# Task Scheduling for Federated Learning in Edge Cloud Computing Environments by Using Adaptive-Greedy Dingo Optimization Algorithm and Binary Salp Swarm Algorithm

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## Abstract

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## 1. Introduction

- We propose an adaptive dingo optimization algorithm (DOA) based on greedy strategies to search for the optimal solution to the PA problem, called AGDOA. The DOA incorporates a greedy algorithm, to optimize the initial value of the DOA, which improves the convergence speed. It also makes its parameters adaptively adjusted according to the convergence speed of the algorithm, to prevent it from falling into a local optimum;
- We advocate utilizing a binary salp swarm algorithm (SSA) method, known as BSSA, for the JRORS problem. We can use our approach for federated learning tasks in edge cloud computing environments;
- Simulations showed that the individual improvements of AGDOA significantly improved on the original algorithm, in terms of optimization results and convergence speed, while the search results outperformed the traditional algorithm. BSSA had a superior performance compared to the conventional algorithm for different numbers of mobile users, different workloads, and different configurations.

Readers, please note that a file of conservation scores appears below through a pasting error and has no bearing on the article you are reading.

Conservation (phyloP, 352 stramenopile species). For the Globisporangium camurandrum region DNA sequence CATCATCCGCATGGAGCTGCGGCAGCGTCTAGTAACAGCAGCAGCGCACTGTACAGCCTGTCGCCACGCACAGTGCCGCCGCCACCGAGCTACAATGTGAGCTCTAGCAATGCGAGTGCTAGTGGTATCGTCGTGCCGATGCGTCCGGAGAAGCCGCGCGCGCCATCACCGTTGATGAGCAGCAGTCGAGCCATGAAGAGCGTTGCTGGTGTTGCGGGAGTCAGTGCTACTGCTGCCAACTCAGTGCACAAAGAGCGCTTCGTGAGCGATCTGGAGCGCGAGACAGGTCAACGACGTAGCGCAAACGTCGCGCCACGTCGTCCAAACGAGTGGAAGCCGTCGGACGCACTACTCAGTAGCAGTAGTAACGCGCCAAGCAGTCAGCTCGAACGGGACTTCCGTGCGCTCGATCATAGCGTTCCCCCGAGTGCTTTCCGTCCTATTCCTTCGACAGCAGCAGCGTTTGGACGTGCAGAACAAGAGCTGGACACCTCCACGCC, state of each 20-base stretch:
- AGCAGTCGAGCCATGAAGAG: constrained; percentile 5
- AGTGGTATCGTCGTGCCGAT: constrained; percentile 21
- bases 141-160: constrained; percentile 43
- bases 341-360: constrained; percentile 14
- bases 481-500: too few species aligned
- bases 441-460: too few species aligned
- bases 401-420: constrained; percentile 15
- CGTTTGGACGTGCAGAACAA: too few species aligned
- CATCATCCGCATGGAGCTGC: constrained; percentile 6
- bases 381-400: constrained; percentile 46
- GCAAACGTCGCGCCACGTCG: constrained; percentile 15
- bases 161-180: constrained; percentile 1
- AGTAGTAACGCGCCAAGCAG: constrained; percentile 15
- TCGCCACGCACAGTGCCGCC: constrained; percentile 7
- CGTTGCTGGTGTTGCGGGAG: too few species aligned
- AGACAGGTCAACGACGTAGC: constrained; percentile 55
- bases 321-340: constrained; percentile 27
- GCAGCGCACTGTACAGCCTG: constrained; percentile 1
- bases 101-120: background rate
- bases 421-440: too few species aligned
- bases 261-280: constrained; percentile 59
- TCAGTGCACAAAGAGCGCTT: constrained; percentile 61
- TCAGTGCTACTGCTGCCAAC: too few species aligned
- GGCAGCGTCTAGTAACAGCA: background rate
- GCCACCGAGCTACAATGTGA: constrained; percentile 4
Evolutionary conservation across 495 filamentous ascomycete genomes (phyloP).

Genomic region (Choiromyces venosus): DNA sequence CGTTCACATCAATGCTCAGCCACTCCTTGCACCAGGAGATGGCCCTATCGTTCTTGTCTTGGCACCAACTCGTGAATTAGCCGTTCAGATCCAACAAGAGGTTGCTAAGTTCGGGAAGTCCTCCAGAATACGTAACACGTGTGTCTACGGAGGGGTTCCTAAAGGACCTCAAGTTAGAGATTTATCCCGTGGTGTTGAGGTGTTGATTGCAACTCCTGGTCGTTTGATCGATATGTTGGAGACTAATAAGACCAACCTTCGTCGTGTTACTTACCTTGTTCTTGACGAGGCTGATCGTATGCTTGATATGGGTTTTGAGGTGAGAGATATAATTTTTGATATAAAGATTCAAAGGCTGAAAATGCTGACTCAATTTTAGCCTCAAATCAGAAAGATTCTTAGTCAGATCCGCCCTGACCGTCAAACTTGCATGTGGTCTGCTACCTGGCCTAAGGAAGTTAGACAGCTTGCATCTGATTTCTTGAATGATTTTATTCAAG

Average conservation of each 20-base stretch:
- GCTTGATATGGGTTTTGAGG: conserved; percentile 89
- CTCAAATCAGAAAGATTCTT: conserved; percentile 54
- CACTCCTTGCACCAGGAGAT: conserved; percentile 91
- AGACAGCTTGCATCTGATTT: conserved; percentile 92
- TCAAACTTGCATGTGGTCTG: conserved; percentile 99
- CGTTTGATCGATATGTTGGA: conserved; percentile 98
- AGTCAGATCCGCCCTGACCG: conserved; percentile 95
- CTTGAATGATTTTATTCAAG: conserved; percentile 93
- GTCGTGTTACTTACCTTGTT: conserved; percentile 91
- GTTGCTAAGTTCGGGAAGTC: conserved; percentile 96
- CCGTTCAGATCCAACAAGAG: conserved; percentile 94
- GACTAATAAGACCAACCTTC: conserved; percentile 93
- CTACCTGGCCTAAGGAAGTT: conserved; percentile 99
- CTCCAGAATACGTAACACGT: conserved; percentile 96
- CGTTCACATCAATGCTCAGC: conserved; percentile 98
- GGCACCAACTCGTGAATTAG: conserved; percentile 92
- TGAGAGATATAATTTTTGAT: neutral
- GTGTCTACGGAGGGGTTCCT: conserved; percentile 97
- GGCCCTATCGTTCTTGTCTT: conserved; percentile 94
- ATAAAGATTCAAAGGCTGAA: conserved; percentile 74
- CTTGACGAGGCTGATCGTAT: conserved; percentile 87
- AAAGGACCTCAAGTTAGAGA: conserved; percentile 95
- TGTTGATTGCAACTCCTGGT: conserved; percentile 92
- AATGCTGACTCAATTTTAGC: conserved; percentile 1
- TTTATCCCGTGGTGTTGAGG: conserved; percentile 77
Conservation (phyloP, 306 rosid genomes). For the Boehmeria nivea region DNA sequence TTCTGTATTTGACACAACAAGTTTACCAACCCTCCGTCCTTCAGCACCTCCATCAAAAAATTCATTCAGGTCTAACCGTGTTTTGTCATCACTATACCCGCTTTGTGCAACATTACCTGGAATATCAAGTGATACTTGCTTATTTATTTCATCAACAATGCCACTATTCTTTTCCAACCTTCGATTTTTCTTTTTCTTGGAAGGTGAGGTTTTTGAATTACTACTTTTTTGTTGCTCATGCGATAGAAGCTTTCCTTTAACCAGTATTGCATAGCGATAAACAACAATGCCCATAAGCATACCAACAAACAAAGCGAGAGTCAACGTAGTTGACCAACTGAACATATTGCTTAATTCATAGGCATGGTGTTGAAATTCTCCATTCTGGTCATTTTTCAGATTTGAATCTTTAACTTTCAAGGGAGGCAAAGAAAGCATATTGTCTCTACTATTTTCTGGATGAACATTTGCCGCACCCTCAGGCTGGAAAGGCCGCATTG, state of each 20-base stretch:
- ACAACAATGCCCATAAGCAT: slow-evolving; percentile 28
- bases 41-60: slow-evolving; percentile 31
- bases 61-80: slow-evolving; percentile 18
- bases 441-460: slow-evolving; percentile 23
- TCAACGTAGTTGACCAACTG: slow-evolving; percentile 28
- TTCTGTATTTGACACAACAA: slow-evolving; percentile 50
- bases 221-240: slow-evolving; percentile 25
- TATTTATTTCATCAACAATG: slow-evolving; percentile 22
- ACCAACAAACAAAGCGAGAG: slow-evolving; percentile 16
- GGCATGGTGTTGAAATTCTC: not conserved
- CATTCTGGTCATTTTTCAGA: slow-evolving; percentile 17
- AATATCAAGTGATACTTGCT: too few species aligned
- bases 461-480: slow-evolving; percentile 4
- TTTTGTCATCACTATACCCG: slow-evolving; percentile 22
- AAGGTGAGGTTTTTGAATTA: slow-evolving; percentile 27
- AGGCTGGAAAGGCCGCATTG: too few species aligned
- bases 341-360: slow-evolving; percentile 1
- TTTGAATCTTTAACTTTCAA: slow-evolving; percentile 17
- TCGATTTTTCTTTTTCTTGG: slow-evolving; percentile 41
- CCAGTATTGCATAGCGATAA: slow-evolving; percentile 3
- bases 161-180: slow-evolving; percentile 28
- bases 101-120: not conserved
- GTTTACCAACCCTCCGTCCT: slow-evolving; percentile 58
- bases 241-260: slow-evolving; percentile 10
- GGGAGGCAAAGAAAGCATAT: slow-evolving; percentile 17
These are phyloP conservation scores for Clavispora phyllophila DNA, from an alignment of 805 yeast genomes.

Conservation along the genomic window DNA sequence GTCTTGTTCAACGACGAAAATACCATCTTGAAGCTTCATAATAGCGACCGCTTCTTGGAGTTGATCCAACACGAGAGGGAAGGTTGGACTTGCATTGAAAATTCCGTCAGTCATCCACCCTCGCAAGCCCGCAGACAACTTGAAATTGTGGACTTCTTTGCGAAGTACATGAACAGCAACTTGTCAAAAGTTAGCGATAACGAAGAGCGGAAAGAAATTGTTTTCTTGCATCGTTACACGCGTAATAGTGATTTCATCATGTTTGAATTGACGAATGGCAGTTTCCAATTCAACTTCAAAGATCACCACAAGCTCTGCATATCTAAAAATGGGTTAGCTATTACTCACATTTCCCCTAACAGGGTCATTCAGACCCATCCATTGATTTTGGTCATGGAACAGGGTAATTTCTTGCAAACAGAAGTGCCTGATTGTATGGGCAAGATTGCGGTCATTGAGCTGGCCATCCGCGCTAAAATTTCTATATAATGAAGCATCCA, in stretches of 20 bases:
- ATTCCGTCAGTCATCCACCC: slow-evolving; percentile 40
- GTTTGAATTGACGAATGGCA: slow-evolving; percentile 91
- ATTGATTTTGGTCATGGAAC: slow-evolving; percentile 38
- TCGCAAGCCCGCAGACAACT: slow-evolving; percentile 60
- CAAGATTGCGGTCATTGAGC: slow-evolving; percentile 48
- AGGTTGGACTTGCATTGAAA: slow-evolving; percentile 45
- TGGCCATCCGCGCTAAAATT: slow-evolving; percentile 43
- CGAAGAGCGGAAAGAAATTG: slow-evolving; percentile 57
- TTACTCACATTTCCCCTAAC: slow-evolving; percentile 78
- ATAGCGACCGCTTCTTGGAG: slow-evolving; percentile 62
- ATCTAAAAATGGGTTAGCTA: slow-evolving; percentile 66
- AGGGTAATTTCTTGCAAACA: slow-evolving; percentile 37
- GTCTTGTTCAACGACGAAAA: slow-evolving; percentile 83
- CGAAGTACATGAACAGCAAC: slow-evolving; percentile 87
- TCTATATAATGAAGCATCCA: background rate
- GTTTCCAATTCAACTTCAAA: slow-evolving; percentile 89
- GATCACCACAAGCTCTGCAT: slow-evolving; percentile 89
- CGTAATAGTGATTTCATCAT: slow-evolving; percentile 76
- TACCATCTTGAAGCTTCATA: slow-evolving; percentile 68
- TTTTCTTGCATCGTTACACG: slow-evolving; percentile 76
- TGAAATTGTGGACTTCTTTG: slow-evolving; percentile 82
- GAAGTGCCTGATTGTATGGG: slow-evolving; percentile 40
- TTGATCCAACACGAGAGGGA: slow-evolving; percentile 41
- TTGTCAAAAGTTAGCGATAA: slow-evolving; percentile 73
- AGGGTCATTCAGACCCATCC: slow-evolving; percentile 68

## 2. Related Work

## 3. Preliminaries and Definitions

#### 3.1. Network Architecture

#### 3.2. Definition of JRORS

#### 3.3. Definition of PA

## 4. Proposed Approach

#### 4.1. BSSA Algorithm

#### 4.1.1. SSA Model

Algorithm 1: Salp Swarm Algorithm (SSA) |

Input: ub, lbOutput: fitness |

1: xi ←initial salp population considering ub and lb 2: function SSA()3: while end condition is not satisfied do4: Calculate the fitness of each search agent (salp) 5: Set F as the food source 6: for each salp (${x}_{i}$) do7: if The salp population is in the top half then8: Update the position of the leading salp using Equation (7) 9: else10: Update the position of the follower salp using Equation (8) 11: end if12: end for13: end while14: return F 15: end function |